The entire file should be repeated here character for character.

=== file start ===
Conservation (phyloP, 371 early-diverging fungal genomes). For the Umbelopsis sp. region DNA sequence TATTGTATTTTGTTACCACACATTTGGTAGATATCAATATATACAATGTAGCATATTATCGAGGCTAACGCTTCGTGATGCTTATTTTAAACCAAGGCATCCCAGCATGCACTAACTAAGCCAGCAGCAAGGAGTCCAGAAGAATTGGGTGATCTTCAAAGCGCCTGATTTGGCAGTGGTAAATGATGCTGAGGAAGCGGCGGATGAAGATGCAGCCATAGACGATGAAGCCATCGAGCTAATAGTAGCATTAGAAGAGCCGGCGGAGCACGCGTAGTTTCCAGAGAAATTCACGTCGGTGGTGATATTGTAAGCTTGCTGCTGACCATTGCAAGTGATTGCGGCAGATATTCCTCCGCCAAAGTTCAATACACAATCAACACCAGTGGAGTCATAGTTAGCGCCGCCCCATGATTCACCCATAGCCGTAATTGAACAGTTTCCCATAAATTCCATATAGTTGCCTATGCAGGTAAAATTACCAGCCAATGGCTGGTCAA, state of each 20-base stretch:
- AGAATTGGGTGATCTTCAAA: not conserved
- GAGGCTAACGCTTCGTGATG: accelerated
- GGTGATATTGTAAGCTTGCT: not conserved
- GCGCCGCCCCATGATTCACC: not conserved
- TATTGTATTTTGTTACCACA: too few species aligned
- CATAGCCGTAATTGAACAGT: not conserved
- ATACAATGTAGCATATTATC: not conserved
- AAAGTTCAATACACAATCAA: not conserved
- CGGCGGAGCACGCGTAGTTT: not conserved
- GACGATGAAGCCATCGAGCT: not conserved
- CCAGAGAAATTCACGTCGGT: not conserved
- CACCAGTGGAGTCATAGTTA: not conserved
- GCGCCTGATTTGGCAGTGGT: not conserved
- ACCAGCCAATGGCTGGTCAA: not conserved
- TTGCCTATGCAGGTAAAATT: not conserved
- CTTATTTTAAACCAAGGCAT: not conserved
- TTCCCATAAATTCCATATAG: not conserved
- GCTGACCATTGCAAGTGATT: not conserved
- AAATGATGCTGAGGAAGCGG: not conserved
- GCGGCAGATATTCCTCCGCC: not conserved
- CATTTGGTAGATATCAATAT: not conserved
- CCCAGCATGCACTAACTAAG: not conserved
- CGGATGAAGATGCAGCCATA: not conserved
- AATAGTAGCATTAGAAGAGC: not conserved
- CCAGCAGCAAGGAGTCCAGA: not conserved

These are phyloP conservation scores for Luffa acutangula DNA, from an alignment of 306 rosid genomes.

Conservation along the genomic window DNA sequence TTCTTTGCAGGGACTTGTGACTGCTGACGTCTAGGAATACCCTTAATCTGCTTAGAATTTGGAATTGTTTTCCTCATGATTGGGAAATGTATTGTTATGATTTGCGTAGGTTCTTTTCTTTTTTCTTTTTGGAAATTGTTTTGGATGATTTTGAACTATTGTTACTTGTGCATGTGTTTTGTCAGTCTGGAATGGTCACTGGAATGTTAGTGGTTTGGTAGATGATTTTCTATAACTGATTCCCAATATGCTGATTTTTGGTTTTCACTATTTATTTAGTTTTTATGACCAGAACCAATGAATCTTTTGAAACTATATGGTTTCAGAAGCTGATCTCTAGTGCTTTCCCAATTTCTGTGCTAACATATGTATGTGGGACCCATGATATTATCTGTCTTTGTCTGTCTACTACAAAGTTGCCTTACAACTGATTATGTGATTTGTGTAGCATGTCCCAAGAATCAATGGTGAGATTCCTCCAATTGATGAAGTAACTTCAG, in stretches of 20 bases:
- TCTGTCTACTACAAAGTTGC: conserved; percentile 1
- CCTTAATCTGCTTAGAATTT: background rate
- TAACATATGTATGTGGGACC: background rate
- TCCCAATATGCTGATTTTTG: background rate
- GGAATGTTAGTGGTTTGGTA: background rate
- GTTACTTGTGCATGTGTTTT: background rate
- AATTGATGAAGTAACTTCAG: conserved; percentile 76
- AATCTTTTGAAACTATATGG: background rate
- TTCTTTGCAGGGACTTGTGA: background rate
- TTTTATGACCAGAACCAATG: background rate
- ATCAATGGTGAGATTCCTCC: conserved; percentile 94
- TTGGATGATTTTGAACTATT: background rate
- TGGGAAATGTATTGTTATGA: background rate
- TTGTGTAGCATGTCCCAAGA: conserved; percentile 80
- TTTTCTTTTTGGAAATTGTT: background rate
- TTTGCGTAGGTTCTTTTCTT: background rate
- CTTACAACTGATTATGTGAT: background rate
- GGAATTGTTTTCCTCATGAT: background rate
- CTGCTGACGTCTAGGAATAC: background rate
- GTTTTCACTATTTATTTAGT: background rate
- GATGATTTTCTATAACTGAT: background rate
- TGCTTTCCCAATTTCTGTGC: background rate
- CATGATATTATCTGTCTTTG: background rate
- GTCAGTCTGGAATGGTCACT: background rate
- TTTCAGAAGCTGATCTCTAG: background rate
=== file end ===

Conservation (phyloP, 371 early-diverging fungal genomes). For the Umbelopsis sp. region DNA sequence TATTGTATTTTGTTACCACACATTTGGTAGATATCAATATATACAATGTAGCATATTATCGAGGCTAACGCTTCGTGATGCTTATTTTAAACCAAGGCATCCCAGCATGCACTAACTAAGCCAGCAGCAAGGAGTCCAGAAGAATTGGGTGATCTTCAAAGCGCCTGATTTGGCAGTGGTAAATGATGCTGAGGAAGCGGCGGATGAAGATGCAGCCATAGACGATGAAGCCATCGAGCTAATAGTAGCATTAGAAGAGCCGGCGGAGCACGCGTAGTTTCCAGAGAAATTCACGTCGGTGGTGATATTGTAAGCTTGCTGCTGACCATTGCAAGTGATTGCGGCAGATATTCCTCCGCCAAAGTTCAATACACAATCAACACCAGTGGAGTCATAGTTAGCGCCGCCCCATGATTCACCCATAGCCGTAATTGAACAGTTTCCCATAAATTCCATATAGTTGCCTATGCAGGTAAAATTACCAGCCAATGGCTGGTCAA, state of each 20-base stretch:
- AGAATTGGGTGATCTTCAAA: not conserved
- GAGGCTAACGCTTCGTGATG: accelerated
- GGTGATATTGTAAGCTTGCT: not conserved
- GCGCCGCCCCATGATTCACC: not conserved
- TATTGTATTTTGTTACCACA: too few species aligned
- CATAGCCGTAATTGAACAGT: not conserved
- ATACAATGTAGCATATTATC: not conserved
- AAAGTTCAATACACAATCAA: not conserved
- CGGCGGAGCACGCGTAGTTT: not conserved
- GACGATGAAGCCATCGAGCT: not conserved
- CCAGAGAAATTCACGTCGGT: not conserved
- CACCAGTGGAGTCATAGTTA: not conserved
- GCGCCTGATTTGGCAGTGGT: not conserved
- ACCAGCCAATGGCTGGTCAA: not conserved
- TTGCCTATGCAGGTAAAATT: not conserved
- CTTATTTTAAACCAAGGCAT: not conserved
- TTCCCATAAATTCCATATAG: not conserved
- GCTGACCATTGCAAGTGATT: not conserved
- AAATGATGCTGAGGAAGCGG: not conserved
- GCGGCAGATATTCCTCCGCC: not conserved
- CATTTGGTAGATATCAATAT: not conserved
- CCCAGCATGCACTAACTAAG: not conserved
- CGGATGAAGATGCAGCCATA: not conserved
- AATAGTAGCATTAGAAGAGC: not conserved
- CCAGCAGCAAGGAGTCCAGA: not conserved

These are phyloP conservation scores for Luffa acutangula DNA, from an alignment of 306 rosid genomes.

Conservation along the genomic window DNA sequence TTCTTTGCAGGGACTTGTGACTGCTGACGTCTAGGAATACCCTTAATCTGCTTAGAATTTGGAATTGTTTTCCTCATGATTGGGAAATGTATTGTTATGATTTGCGTAGGTTCTTTTCTTTTTTCTTTTTGGAAATTGTTTTGGATGATTTTGAACTATTGTTACTTGTGCATGTGTTTTGTCAGTCTGGAATGGTCACTGGAATGTTAGTGGTTTGGTAGATGATTTTCTATAACTGATTCCCAATATGCTGATTTTTGGTTTTCACTATTTATTTAGTTTTTATGACCAGAACCAATGAATCTTTTGAAACTATATGGTTTCAGAAGCTGATCTCTAGTGCTTTCCCAATTTCTGTGCTAACATATGTATGTGGGACCCATGATATTATCTGTCTTTGTCTGTCTACTACAAAGTTGCCTTACAACTGATTATGTGATTTGTGTAGCATGTCCCAAGAATCAATGGTGAGATTCCTCCAATTGATGAAGTAACTTCAG, in stretches of 20 bases:
- TCTGTCTACTACAAAGTTGC: conserved; percentile 1
- CCTTAATCTGCTTAGAATTT: background rate
- TAACATATGTATGTGGGACC: background rate
- TCCCAATATGCTGATTTTTG: background rate
- GGAATGTTAGTGGTTTGGTA: background rate
- GTTACTTGTGCATGTGTTTT: background rate
- AATTGATGAAGTAACTTCAG: conserved; percentile 76
- AATCTTTTGAAACTATATGG: background rate
- TTCTTTGCAGGGACTTGTGA: background rate
- TTTTATGACCAGAACCAATG: background rate
- ATCAATGGTGAGATTCCTCC: conserved; percentile 94
- TTGGATGATTTTGAACTATT: background rate
- TGGGAAATGTATTGTTATGA: background rate
- TTGTGTAGCATGTCCCAAGA: conserved; percentile 80
- TTTTCTTTTTGGAAATTGTT: background rate
- TTTGCGTAGGTTCTTTTCTT: background rate
- CTTACAACTGATTATGTGAT: background rate
- GGAATTGTTTTCCTCATGAT: background rate
- CTGCTGACGTCTAGGAATAC: background rate
- GTTTTCACTATTTATTTAGT: background rate
- GATGATTTTCTATAACTGAT: background rate
- TGCTTTCCCAATTTCTGTGC: background rate
- CATGATATTATCTGTCTTTG: background rate
- GTCAGTCTGGAATGGTCACT: background rate
- TTTCAGAAGCTGATCTCTAG: background rate